How to remove sink lock nuts

Updated February 21, 2017

Much of the visible plumbing under a sink can be replaced and repaired even by a novice. The key is the right tools. A do-it-yourself plumber needs several type of wrenches for tightening and holding different connectors. The space under a sink is limited and hard to get into. It can take a lot of patience and the flexibility of a contortionist to get at some of the plumbing parts and have enough leverage to tighten or release them. The locknut is usually used in basin drain installation. There will be one or perhaps two locknuts to remove if you are reinstalling any of the attached plumbing.

Put on eye protection before trying to remove a locknut. In its simplest state the nut can be removed by putting a sink drain wrench across the two holes in the upper drain, or needle nosed pliers or cross two screwdrivers in the holes to make a brace. Under the sink use channel lock pliers to unscrew the locknut while holding the top of the drain from above. This really requires another pair of hands.

Tap the edge of the locknut if it is resisting removal. Tap it in the direction it unscrews to break any seal from corrosion or plumbers putty. You can also try tightening the locknut, which achieves the same thing. It will break any obstruction on the threads of the nut.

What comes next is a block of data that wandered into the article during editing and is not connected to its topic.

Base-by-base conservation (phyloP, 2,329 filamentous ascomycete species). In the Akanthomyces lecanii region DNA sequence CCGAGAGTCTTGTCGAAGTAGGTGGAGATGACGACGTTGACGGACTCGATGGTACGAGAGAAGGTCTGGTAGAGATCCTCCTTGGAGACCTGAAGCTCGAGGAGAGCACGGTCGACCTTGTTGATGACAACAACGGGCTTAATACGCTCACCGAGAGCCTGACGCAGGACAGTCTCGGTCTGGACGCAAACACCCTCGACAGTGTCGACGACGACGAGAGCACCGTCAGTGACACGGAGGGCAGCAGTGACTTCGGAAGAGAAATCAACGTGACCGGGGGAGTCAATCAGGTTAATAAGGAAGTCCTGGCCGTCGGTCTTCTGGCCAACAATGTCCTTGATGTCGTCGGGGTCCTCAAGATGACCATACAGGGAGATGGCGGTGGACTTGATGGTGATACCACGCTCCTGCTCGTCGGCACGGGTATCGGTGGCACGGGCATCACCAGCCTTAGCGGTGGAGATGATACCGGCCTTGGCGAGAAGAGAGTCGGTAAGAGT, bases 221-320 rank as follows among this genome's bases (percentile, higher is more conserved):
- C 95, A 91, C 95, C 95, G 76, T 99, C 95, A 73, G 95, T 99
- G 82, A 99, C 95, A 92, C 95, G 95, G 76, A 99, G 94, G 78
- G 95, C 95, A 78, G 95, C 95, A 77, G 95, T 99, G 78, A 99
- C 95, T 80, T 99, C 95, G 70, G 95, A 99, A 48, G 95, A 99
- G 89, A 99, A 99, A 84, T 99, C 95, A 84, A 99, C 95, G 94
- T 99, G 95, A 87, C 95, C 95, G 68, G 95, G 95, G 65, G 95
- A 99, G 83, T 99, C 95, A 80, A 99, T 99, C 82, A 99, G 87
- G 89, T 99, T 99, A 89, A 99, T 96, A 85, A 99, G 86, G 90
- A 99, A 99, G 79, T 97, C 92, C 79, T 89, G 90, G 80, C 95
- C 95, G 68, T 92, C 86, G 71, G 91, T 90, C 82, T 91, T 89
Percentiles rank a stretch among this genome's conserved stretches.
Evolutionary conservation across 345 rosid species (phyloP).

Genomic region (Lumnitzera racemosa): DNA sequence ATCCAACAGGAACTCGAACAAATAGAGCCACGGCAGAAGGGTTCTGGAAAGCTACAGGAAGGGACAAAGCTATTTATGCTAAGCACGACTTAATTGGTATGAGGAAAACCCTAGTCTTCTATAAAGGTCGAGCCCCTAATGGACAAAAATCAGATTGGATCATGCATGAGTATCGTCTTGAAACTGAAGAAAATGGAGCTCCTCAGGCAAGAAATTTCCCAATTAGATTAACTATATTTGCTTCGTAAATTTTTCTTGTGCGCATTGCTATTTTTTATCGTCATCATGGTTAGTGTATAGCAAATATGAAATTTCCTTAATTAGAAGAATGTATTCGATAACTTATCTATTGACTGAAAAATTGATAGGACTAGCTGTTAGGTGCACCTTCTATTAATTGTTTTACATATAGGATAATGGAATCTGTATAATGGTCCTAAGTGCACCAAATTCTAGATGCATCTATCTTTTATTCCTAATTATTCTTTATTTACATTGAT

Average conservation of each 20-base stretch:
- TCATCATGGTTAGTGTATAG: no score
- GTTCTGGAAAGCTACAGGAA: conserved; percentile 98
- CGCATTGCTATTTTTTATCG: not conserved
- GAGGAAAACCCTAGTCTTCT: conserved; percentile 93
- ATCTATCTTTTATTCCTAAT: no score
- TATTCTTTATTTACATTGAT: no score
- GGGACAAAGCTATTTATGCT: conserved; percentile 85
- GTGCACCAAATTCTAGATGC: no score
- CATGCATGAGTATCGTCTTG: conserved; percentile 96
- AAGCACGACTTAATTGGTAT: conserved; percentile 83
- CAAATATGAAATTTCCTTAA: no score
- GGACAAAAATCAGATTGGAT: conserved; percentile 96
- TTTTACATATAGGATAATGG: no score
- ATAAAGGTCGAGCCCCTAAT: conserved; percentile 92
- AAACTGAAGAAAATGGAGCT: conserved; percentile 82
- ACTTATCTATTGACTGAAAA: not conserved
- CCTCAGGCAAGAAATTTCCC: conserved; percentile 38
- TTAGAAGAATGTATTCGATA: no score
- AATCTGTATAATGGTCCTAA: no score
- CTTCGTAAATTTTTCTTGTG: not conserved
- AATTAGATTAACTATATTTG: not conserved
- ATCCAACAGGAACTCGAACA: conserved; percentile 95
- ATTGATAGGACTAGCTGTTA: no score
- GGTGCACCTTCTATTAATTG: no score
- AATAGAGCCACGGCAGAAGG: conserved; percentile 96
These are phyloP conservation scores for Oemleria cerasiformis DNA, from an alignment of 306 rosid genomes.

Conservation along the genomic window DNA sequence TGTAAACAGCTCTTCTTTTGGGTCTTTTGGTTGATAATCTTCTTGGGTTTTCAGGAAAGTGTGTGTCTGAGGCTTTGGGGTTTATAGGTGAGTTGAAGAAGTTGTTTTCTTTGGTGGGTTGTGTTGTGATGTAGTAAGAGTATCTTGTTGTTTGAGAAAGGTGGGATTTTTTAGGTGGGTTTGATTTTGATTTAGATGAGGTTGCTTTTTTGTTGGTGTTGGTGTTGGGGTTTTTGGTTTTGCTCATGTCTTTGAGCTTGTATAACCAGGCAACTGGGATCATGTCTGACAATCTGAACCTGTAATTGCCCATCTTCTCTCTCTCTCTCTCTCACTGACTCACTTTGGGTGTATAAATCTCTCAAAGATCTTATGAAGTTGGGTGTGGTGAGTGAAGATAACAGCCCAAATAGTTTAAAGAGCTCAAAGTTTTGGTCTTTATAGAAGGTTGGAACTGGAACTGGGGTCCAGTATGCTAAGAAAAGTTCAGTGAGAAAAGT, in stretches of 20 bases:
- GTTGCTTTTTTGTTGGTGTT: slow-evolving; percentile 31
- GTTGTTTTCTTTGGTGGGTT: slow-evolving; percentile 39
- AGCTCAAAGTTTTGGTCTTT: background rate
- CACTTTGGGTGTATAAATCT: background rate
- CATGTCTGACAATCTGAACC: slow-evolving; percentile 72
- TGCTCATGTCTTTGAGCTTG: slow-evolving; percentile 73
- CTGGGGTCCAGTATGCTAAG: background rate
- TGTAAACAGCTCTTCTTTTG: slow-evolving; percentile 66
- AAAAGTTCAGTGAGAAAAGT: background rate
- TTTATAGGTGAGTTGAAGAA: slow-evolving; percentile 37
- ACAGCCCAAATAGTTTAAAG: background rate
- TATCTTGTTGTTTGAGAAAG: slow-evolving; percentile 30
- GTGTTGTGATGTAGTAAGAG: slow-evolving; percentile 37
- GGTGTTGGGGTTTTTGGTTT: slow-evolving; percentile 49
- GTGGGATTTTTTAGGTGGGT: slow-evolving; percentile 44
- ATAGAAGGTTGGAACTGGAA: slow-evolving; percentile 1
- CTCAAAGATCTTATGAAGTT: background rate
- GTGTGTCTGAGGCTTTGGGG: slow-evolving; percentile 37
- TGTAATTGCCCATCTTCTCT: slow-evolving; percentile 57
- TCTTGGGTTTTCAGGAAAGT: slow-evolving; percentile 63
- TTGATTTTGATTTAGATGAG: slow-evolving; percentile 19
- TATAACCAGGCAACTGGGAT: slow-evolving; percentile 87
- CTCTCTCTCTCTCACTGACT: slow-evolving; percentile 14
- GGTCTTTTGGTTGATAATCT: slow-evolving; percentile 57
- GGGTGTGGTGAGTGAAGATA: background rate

Heat up the threads on the locknut if you still can't get it off. The heat will release any plumber's putty and may change the structure of the metal just enough. Use needle nosed and channel lock pliers to loosen the nut while it is warm.

Scrub the threads on a stubborn locknut where it joins the pipe. The abrasion of a wire brush will remove rust and corrosion. Wipe off any loosened debris. Then spray or wipe on liquid lubricant and allow it to sit for five minutes. Apply some more lubricant and then try to turn the locknut.

Cut off the locknut. This is absolutely a last resort but you don't want to bend or break the pipes under the sink, so it is extremely effective. Use a hacksaw to cut the nut off even with the bottom of the sink. It may have been permanently fastened with silicone or even epoxy in a misguided attempt to prevent leaks which will make it impossible to remove any other way.

Things You'll Need

  • Eye protection
  • Sink drain wrench or needle nosed pliers or 2 screwdrivers
  • Channel lock pliers
  • Hammer
  • Heat gun
  • Wire brush
  • Rag
  • Liquid or spray lubricant
  • Hacksaw
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About the Author

Bonnie Grant began writing professionally in 1990. She has been published on various websites, specializing in garden-related instructional articles. Grant recently earned a Bachelor of Arts in business management with a hospitality focus from South Seattle Community College.